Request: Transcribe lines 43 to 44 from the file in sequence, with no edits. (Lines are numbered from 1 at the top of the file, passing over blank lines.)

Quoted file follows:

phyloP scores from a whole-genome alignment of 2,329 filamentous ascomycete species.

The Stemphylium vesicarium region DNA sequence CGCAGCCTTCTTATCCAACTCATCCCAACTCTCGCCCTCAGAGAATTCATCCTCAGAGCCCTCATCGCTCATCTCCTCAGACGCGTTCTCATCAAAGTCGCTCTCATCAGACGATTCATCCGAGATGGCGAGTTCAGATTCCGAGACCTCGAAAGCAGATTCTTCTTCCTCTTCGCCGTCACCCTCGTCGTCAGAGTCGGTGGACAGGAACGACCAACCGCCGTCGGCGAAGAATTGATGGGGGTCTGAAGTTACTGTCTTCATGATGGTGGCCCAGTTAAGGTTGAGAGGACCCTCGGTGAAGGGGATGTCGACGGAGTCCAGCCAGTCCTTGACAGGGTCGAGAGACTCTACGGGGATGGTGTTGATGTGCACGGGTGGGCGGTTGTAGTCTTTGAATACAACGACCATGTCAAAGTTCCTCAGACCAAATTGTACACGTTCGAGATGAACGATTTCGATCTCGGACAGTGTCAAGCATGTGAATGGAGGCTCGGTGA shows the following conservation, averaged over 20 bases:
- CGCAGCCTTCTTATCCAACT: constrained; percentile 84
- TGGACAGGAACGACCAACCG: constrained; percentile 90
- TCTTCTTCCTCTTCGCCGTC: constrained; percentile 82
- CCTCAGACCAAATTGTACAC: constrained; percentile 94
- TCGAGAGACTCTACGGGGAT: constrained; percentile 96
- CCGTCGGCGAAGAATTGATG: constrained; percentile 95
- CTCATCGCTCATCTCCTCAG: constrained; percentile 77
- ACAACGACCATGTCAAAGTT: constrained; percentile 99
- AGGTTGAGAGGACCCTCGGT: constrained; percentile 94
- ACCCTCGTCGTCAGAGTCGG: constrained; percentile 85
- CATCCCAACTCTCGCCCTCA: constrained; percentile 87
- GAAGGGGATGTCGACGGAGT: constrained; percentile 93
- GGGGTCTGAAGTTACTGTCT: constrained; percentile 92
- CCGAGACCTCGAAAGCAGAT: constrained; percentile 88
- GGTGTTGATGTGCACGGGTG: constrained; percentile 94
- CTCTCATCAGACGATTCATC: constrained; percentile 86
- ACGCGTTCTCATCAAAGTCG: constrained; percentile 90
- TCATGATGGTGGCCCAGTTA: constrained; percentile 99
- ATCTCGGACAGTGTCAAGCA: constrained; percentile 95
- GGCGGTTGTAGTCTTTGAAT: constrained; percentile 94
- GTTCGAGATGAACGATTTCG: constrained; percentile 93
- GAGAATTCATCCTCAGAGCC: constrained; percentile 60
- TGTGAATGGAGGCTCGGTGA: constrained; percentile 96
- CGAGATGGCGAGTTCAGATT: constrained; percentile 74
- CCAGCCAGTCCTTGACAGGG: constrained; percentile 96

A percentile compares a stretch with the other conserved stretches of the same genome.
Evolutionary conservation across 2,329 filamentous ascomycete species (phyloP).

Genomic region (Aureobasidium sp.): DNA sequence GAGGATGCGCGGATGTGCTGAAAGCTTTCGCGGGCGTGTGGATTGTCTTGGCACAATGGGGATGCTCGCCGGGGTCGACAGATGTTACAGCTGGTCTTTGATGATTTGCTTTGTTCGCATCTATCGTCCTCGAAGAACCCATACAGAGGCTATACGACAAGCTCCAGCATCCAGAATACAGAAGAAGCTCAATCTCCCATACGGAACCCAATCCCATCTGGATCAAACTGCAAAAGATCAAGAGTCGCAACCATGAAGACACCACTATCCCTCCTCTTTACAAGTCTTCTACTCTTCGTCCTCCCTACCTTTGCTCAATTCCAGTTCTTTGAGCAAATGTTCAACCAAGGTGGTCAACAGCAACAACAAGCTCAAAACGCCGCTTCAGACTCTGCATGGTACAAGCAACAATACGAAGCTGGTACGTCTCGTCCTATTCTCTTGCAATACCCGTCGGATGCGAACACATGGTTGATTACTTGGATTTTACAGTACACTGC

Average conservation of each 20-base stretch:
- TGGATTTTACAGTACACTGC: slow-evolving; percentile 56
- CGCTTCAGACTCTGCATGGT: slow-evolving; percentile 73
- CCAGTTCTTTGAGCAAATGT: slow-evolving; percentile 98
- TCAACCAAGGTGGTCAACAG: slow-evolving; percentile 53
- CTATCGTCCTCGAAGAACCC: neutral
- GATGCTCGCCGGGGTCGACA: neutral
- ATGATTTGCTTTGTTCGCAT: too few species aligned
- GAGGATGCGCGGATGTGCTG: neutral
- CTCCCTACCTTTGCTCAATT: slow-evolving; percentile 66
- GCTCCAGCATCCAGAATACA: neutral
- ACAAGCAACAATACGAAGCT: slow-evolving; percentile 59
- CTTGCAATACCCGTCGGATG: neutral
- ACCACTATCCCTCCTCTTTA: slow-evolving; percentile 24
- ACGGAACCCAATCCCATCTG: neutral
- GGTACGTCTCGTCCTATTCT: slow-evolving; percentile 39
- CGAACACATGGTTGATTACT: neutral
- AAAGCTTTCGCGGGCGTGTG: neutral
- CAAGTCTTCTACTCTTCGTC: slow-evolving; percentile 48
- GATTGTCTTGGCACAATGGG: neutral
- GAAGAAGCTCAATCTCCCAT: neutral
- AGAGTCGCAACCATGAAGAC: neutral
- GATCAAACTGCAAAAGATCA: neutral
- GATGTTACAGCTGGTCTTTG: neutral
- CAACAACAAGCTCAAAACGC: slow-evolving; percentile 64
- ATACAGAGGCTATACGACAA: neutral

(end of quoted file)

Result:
- CTTGCAATACCCGTCGGATG: neutral
- ACCACTATCCCTCCTCTTTA: slow-evolving; percentile 24